Should The Grid Be Visible?

Vormgevers exhibition poster in 1968 by Wim Crouwel

A couple of recent designs have left me wondering whether we should be ‘showing our workings’ and display the grid at all, whether subtlety like Jina Bolton’s Sushi & Robots or something more elaborate, like Analog (note: press Alt+G).

Once visible, the precision of the grid acts as evidence of design credibility, and its purity of form has a mystical draw.

A Brief History of Grids, Lucienne Roberts http://www.graphics.com/modules.php?name=Sections&op=viewarticle&artid=620

Having a visible grid is certainly not new; Here you can see the Vormgevers exhibition poster in 1968 by Wim Crouwel.

I’m certainly not going to say if the grid should be visible or not, but I’d love to hear your thoughts or opinions on the topic, or just to add a link to a site where you have seen a visible grid used well.

7 thoughts on “Should The Grid Be Visible?

  1. Paul Post author

    I sometimes think they are only put there for the designers benefit and don’t enhance the design; In other instances, they seem to hold the whole design together

  2. Ben Bodien

    As you say, I think they do an excellent job of highlighting the underlying structure of a layout, as long as the grid is displayed subtly (as yours is here). Whether it’s only designers who pick up on that or not, I don’t know, as I’m a designer and a lover of grids so I tend to spot them quickly every time.

    Avoid them to avoid the cliche, or if a grid being displayed doesn’t match the design direction or somehow impedes the function of the site.

    I think the easter egg approach as used by Analog is the nicest way. With that said, our grid at http://neutroncreations.com is on proud display in the header, but not further down where we encouraged Elliot Jay Stocks to deliberately emphasise the seemingly chaotic layout, without revealing any order behind it.

  3. Paul Post author

    Great points Ben. I’m designing a site at the moment where the grid is so obvious, it looks a little regimented (even without displaying it).

    I guess a design could even lose a little bit of it’s magic if the grid is shown, especially for complex layouts where the grid isn’t obvious at first.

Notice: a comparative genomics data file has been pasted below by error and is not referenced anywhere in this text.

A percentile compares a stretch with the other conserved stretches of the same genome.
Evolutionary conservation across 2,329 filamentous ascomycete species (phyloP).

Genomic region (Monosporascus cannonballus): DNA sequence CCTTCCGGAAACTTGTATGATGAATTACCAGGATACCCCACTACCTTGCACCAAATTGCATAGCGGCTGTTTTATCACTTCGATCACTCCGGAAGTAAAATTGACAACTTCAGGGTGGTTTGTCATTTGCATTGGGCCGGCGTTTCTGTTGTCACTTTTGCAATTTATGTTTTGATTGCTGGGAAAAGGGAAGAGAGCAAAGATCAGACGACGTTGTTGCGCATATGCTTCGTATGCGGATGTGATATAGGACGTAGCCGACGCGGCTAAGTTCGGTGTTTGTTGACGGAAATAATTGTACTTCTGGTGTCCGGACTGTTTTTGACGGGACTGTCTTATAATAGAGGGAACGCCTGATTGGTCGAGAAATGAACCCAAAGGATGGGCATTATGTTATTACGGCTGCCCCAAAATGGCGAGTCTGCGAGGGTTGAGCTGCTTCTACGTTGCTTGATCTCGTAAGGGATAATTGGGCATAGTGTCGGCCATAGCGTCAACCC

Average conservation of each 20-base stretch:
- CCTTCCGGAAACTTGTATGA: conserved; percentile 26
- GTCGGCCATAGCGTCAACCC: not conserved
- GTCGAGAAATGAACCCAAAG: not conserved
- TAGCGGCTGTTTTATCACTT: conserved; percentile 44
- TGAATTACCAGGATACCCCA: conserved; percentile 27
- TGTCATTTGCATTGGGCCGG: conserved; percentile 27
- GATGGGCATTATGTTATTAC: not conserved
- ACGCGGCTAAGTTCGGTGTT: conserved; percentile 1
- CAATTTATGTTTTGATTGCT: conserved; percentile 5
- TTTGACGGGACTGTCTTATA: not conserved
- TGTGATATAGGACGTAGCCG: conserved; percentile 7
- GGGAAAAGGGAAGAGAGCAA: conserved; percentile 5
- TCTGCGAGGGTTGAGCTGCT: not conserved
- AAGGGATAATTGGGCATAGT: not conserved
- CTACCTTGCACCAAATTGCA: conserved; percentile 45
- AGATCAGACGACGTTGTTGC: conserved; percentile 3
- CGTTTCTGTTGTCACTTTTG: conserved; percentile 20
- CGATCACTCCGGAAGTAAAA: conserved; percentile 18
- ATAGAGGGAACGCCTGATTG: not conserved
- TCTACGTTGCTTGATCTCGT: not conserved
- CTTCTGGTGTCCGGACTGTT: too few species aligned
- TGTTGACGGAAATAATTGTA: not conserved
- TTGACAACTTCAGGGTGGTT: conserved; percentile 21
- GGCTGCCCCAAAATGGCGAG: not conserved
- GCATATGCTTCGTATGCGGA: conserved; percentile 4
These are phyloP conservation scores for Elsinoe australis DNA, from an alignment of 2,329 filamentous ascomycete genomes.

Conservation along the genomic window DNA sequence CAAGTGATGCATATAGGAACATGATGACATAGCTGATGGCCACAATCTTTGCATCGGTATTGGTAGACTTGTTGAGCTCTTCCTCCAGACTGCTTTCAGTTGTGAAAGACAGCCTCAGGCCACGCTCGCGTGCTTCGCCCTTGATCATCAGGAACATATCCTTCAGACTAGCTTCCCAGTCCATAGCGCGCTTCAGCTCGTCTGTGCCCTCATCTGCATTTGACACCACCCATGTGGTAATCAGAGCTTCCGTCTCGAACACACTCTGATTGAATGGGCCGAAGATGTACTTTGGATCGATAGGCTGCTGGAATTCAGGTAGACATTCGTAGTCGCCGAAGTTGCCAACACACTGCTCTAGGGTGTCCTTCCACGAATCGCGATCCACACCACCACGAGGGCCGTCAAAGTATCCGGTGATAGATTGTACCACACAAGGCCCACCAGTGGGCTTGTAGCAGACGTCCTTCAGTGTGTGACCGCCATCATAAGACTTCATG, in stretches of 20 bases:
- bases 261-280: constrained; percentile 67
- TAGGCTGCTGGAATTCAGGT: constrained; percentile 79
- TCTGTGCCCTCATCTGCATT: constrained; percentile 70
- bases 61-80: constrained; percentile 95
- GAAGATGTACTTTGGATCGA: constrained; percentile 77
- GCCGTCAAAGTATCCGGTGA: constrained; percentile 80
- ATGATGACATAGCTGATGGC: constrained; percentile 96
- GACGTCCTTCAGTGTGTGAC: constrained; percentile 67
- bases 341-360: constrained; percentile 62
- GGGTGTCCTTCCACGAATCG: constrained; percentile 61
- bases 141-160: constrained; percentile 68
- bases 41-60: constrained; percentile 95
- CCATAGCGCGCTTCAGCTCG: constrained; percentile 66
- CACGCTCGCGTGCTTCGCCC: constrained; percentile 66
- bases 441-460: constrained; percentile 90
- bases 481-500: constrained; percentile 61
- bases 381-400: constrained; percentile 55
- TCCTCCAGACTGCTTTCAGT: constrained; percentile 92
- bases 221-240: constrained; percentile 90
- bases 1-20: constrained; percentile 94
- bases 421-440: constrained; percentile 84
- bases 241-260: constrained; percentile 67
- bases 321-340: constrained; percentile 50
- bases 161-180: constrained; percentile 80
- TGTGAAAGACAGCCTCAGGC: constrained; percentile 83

4. Martin Bean

    I don’t think the grid should be shown, no. At the end of the day, it’s only going to be designers who are nosey and looking to see if a grid’s been used. If they find it they can nod in approval; if not they can feel slightly taller and superior.

    The grid won’t mean a lot to the average web surfer. They’ll just wonder why they have “squared paper” on their website. I know if I added a visible grid to one of my client’s sites I’d get an angry phone call pretty quickly.

  5. Paul Post author

    An interesting perspective Martin. I guess as designers you can sometimes forget what the ‘average web surfer’ will think.

  6. Ethan Resnick

    Should the grid (generally) be visible? Hell no.

    As designers, our role is to curate content for our users, to make it clear and approachable. And our best friend in presenting our content effectively is the grid, but it isn’t content itself. Showing the grid adds no value to regular user and adds an unnecessary visual element that detracts from the hierarchy of the real content.

    That said, there are exceptions, namely, when the grid is actually content. One example, might be on the site of a design firm, where they’re trying to show “designedness.” In cases like that, a subtle presentation of the grid could be acceptable. But those are the vast minority of cases.

  7. Bruce

    Great points Ben. I’m designing a site at the moment where the grid is so obvious, it looks a little regimented (even without displaying it).

    I guess a design could even lose a little bit of it’s magic if the grid is shown, especially for complex layouts where the grid isn’t obvious at first.

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